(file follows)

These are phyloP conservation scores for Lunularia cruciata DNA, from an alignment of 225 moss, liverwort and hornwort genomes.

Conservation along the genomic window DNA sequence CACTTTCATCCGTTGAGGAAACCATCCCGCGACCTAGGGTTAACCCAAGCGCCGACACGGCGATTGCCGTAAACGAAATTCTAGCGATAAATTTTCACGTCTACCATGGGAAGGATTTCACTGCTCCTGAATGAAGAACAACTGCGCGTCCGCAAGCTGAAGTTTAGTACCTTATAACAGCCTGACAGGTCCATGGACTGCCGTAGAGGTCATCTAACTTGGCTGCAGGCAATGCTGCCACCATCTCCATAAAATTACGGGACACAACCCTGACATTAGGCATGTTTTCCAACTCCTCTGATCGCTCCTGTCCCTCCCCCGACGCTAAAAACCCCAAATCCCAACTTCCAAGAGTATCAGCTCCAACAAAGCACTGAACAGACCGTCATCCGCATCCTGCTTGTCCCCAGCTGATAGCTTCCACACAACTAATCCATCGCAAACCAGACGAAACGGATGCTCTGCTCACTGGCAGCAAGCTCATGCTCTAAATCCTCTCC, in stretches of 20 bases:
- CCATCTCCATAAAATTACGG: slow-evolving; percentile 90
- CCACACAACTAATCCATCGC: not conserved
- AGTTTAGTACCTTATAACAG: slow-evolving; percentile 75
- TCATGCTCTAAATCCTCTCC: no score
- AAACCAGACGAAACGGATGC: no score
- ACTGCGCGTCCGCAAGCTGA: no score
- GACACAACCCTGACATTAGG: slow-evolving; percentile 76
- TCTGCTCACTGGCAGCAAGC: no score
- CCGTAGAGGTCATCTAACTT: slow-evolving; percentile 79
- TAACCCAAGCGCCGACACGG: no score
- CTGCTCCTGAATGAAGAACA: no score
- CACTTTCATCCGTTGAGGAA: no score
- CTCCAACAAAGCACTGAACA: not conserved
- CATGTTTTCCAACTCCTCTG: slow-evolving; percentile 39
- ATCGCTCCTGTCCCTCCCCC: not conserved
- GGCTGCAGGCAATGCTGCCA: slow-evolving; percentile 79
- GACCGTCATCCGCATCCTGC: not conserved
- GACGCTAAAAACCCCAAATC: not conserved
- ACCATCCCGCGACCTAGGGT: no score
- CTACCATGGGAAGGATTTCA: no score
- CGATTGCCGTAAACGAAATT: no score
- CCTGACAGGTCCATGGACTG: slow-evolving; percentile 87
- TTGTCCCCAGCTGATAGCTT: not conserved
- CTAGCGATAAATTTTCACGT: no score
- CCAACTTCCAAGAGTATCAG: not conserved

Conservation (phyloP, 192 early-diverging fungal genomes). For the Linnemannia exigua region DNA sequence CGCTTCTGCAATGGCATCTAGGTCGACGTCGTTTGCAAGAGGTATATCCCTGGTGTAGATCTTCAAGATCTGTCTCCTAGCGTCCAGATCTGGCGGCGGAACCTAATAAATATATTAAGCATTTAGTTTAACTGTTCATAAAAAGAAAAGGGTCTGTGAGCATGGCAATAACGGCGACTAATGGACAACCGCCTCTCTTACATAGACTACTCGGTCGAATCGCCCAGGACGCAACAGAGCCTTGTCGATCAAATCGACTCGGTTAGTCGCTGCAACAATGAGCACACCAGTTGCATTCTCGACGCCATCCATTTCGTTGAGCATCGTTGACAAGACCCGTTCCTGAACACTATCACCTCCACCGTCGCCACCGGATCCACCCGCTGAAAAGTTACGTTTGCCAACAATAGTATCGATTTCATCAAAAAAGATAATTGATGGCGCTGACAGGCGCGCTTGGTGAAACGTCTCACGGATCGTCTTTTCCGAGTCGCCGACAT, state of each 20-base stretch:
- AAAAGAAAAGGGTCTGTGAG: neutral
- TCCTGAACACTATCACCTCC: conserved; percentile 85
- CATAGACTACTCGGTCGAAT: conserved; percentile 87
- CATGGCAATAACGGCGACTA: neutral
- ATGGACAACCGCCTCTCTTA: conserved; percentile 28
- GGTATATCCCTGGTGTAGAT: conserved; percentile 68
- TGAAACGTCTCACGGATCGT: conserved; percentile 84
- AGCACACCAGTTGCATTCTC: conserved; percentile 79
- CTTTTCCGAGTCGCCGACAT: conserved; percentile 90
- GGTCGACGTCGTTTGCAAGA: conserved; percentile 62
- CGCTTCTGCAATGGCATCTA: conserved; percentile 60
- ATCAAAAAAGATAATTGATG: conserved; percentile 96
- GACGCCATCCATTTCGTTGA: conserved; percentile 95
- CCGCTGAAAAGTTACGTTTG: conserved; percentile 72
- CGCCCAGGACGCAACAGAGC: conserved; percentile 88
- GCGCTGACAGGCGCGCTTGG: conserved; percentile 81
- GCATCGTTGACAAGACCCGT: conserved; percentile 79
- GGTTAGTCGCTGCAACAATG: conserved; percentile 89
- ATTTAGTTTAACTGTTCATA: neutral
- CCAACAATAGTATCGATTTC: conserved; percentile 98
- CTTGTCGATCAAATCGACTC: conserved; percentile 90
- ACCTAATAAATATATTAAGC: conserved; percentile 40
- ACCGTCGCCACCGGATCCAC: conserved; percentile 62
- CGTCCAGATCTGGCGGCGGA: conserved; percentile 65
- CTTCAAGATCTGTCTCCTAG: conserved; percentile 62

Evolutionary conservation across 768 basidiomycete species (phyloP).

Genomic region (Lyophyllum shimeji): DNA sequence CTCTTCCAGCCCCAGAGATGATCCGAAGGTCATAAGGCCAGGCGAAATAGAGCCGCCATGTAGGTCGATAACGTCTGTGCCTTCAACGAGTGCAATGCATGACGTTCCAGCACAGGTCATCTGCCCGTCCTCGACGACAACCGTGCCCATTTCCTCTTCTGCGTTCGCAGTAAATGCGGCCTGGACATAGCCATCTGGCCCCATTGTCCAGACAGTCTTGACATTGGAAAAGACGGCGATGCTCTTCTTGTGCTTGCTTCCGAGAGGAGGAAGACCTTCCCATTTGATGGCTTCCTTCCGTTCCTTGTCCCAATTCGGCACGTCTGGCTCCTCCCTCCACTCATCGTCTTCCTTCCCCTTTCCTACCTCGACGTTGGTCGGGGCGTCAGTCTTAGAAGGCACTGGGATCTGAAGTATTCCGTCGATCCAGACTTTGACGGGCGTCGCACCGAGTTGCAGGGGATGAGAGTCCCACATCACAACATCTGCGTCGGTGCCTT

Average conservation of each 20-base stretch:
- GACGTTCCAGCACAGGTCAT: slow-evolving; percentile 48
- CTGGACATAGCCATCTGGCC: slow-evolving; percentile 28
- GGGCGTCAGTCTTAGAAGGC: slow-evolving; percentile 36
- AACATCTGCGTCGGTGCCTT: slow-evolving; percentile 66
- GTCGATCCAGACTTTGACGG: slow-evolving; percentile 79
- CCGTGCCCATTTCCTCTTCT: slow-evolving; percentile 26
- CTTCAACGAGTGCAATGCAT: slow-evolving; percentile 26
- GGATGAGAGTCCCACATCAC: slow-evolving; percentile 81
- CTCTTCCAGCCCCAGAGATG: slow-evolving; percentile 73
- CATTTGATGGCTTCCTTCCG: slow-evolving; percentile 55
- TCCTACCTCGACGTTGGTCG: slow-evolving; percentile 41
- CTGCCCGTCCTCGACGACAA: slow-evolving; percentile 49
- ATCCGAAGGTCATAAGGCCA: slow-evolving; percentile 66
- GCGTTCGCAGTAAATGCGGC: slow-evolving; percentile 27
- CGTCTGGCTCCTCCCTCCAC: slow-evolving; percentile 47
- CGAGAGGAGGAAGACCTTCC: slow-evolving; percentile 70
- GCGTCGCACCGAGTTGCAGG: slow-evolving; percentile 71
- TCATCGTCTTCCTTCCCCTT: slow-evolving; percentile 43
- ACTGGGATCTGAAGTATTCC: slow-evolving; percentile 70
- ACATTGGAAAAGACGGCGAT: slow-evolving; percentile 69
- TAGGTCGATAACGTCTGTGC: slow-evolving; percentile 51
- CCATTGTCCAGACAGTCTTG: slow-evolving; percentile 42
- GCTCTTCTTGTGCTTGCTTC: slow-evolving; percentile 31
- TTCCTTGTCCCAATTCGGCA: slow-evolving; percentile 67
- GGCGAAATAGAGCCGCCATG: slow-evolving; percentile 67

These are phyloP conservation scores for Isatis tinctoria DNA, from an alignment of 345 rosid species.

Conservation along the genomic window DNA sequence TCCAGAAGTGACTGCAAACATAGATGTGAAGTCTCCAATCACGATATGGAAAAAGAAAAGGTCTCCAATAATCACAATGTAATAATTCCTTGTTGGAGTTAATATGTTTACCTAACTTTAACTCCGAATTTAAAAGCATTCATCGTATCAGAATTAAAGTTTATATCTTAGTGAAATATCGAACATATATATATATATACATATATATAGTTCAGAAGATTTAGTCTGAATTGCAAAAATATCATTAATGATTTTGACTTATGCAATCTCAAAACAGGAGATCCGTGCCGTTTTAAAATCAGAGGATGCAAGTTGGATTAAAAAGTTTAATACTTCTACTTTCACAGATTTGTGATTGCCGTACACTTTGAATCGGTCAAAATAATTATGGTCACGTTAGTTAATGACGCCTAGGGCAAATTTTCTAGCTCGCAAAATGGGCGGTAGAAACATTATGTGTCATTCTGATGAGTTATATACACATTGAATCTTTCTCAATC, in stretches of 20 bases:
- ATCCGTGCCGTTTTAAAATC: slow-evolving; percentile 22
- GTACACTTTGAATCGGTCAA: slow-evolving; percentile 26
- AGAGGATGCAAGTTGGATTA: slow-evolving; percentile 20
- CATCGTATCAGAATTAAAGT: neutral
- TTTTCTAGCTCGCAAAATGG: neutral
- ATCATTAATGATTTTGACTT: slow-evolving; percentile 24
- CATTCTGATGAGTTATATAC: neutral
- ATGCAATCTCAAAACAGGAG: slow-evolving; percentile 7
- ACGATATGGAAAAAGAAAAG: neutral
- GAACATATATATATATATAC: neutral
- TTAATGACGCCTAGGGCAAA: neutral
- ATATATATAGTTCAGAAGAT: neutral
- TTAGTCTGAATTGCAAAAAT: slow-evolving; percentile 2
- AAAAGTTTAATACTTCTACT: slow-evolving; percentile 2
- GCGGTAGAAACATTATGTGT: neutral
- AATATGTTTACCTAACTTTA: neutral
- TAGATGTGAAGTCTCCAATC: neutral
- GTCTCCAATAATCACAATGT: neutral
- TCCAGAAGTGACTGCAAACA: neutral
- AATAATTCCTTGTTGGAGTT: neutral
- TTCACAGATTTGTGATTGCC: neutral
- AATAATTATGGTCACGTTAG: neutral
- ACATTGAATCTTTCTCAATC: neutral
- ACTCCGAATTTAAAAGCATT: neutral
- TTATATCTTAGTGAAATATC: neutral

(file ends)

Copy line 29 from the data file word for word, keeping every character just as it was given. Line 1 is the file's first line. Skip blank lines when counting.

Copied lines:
- AAAAGAAAAGGGTCTGTGAG: neutral